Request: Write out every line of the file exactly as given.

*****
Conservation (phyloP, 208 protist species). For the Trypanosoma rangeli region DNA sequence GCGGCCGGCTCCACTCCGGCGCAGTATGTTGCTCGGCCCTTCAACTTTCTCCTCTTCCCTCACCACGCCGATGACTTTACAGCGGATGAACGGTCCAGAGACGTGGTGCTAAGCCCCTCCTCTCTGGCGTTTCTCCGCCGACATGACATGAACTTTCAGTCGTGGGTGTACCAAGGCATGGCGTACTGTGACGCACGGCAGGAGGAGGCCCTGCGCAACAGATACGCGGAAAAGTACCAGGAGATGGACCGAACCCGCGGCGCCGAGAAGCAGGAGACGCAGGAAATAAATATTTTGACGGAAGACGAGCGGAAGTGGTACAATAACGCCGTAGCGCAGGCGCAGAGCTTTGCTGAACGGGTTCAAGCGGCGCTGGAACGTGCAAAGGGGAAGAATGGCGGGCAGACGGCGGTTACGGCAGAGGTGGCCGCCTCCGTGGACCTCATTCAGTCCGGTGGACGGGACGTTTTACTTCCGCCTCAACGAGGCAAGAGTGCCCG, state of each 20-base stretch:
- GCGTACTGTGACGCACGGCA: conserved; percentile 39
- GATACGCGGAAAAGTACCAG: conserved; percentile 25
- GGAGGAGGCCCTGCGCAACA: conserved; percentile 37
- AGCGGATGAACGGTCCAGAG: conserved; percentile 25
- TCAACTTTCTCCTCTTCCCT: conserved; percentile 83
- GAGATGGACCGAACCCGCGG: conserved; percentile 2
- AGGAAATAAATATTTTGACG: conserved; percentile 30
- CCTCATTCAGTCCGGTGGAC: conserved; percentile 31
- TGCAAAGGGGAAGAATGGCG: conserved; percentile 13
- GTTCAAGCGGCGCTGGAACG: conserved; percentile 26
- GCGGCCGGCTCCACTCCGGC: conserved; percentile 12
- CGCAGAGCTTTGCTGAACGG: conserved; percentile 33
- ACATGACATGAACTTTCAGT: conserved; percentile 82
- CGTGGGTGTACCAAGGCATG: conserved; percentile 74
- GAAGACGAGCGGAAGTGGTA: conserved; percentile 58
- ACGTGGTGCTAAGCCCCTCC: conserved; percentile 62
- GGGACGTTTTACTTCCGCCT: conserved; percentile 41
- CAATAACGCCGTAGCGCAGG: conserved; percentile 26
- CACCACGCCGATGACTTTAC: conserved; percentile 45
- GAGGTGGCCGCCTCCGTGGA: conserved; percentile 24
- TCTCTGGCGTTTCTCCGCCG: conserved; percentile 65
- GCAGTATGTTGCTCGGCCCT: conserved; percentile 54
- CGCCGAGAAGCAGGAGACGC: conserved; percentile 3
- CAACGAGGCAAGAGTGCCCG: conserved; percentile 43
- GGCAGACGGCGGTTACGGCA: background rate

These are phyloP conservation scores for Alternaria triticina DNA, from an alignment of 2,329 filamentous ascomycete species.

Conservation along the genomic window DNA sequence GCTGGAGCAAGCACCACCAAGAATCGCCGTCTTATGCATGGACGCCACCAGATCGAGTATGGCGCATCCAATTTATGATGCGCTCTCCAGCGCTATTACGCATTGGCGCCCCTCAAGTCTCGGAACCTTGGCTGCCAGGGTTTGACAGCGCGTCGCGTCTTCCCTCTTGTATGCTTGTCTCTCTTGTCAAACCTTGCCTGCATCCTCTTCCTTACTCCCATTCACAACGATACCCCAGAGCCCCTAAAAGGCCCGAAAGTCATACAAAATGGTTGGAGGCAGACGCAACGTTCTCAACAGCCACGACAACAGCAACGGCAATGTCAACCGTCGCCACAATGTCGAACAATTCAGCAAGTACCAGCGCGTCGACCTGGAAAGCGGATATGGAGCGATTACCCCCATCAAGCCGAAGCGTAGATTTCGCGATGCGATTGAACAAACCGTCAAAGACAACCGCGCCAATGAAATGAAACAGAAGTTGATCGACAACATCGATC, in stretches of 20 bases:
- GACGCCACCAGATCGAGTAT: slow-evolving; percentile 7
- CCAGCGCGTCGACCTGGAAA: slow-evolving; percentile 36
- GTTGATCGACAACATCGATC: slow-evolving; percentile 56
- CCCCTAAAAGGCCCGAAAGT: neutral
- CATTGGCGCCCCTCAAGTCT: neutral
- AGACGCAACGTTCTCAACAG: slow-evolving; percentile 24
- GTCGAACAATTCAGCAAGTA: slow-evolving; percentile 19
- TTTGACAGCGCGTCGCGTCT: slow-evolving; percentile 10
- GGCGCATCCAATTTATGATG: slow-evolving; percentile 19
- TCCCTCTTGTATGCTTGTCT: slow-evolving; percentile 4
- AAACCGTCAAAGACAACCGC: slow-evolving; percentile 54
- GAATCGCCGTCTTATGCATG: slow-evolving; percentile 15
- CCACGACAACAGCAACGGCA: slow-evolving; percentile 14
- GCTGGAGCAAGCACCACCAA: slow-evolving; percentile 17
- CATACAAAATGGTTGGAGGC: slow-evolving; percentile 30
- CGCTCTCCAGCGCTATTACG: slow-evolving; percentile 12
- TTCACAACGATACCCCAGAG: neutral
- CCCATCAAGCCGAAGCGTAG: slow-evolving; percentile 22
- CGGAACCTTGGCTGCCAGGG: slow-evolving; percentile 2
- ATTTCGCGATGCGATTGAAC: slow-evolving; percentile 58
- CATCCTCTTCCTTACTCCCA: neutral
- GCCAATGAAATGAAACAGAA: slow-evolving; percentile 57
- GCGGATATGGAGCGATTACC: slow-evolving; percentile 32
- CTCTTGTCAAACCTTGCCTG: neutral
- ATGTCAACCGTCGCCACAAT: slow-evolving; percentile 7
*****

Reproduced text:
Conservation (phyloP, 208 protist species). For the Trypanosoma rangeli region DNA sequence GCGGCCGGCTCCACTCCGGCGCAGTATGTTGCTCGGCCCTTCAACTTTCTCCTCTTCCCTCACCACGCCGATGACTTTACAGCGGATGAACGGTCCAGAGACGTGGTGCTAAGCCCCTCCTCTCTGGCGTTTCTCCGCCGACATGACATGAACTTTCAGTCGTGGGTGTACCAAGGCATGGCGTACTGTGACGCACGGCAGGAGGAGGCCCTGCGCAACAGATACGCGGAAAAGTACCAGGAGATGGACCGAACCCGCGGCGCCGAGAAGCAGGAGACGCAGGAAATAAATATTTTGACGGAAGACGAGCGGAAGTGGTACAATAACGCCGTAGCGCAGGCGCAGAGCTTTGCTGAACGGGTTCAAGCGGCGCTGGAACGTGCAAAGGGGAAGAATGGCGGGCAGACGGCGGTTACGGCAGAGGTGGCCGCCTCCGTGGACCTCATTCAGTCCGGTGGACGGGACGTTTTACTTCCGCCTCAACGAGGCAAGAGTGCCCG, state of each 20-base stretch:
- GCGTACTGTGACGCACGGCA: conserved; percentile 39
- GATACGCGGAAAAGTACCAG: conserved; percentile 25
- GGAGGAGGCCCTGCGCAACA: conserved; percentile 37
- AGCGGATGAACGGTCCAGAG: conserved; percentile 25
- TCAACTTTCTCCTCTTCCCT: conserved; percentile 83
- GAGATGGACCGAACCCGCGG: conserved; percentile 2
- AGGAAATAAATATTTTGACG: conserved; percentile 30
- CCTCATTCAGTCCGGTGGAC: conserved; percentile 31
- TGCAAAGGGGAAGAATGGCG: conserved; percentile 13
- GTTCAAGCGGCGCTGGAACG: conserved; percentile 26
- GCGGCCGGCTCCACTCCGGC: conserved; percentile 12
- CGCAGAGCTTTGCTGAACGG: conserved; percentile 33
- ACATGACATGAACTTTCAGT: conserved; percentile 82
- CGTGGGTGTACCAAGGCATG: conserved; percentile 74
- GAAGACGAGCGGAAGTGGTA: conserved; percentile 58
- ACGTGGTGCTAAGCCCCTCC: conserved; percentile 62
- GGGACGTTTTACTTCCGCCT: conserved; percentile 41
- CAATAACGCCGTAGCGCAGG: conserved; percentile 26
- CACCACGCCGATGACTTTAC: conserved; percentile 45
- GAGGTGGCCGCCTCCGTGGA: conserved; percentile 24
- TCTCTGGCGTTTCTCCGCCG: conserved; percentile 65
- GCAGTATGTTGCTCGGCCCT: conserved; percentile 54
- CGCCGAGAAGCAGGAGACGC: conserved; percentile 3
- CAACGAGGCAAGAGTGCCCG: conserved; percentile 43
- GGCAGACGGCGGTTACGGCA: background rate

These are phyloP conservation scores for Alternaria triticina DNA, from an alignment of 2,329 filamentous ascomycete species.

Conservation along the genomic window DNA sequence GCTGGAGCAAGCACCACCAAGAATCGCCGTCTTATGCATGGACGCCACCAGATCGAGTATGGCGCATCCAATTTATGATGCGCTCTCCAGCGCTATTACGCATTGGCGCCCCTCAAGTCTCGGAACCTTGGCTGCCAGGGTTTGACAGCGCGTCGCGTCTTCCCTCTTGTATGCTTGTCTCTCTTGTCAAACCTTGCCTGCATCCTCTTCCTTACTCCCATTCACAACGATACCCCAGAGCCCCTAAAAGGCCCGAAAGTCATACAAAATGGTTGGAGGCAGACGCAACGTTCTCAACAGCCACGACAACAGCAACGGCAATGTCAACCGTCGCCACAATGTCGAACAATTCAGCAAGTACCAGCGCGTCGACCTGGAAAGCGGATATGGAGCGATTACCCCCATCAAGCCGAAGCGTAGATTTCGCGATGCGATTGAACAAACCGTCAAAGACAACCGCGCCAATGAAATGAAACAGAAGTTGATCGACAACATCGATC, in stretches of 20 bases:
- GACGCCACCAGATCGAGTAT: slow-evolving; percentile 7
- CCAGCGCGTCGACCTGGAAA: slow-evolving; percentile 36
- GTTGATCGACAACATCGATC: slow-evolving; percentile 56
- CCCCTAAAAGGCCCGAAAGT: neutral
- CATTGGCGCCCCTCAAGTCT: neutral
- AGACGCAACGTTCTCAACAG: slow-evolving; percentile 24
- GTCGAACAATTCAGCAAGTA: slow-evolving; percentile 19
- TTTGACAGCGCGTCGCGTCT: slow-evolving; percentile 10
- GGCGCATCCAATTTATGATG: slow-evolving; percentile 19
- TCCCTCTTGTATGCTTGTCT: slow-evolving; percentile 4
- AAACCGTCAAAGACAACCGC: slow-evolving; percentile 54
- GAATCGCCGTCTTATGCATG: slow-evolving; percentile 15
- CCACGACAACAGCAACGGCA: slow-evolving; percentile 14
- GCTGGAGCAAGCACCACCAA: slow-evolving; percentile 17
- CATACAAAATGGTTGGAGGC: slow-evolving; percentile 30
- CGCTCTCCAGCGCTATTACG: slow-evolving; percentile 12
- TTCACAACGATACCCCAGAG: neutral
- CCCATCAAGCCGAAGCGTAG: slow-evolving; percentile 22
- CGGAACCTTGGCTGCCAGGG: slow-evolving; percentile 2
- ATTTCGCGATGCGATTGAAC: slow-evolving; percentile 58
- CATCCTCTTCCTTACTCCCA: neutral
- GCCAATGAAATGAAACAGAA: slow-evolving; percentile 57
- GCGGATATGGAGCGATTACC: slow-evolving; percentile 32
- CTCTTGTCAAACCTTGCCTG: neutral
- ATGTCAACCGTCGCCACAAT: slow-evolving; percentile 7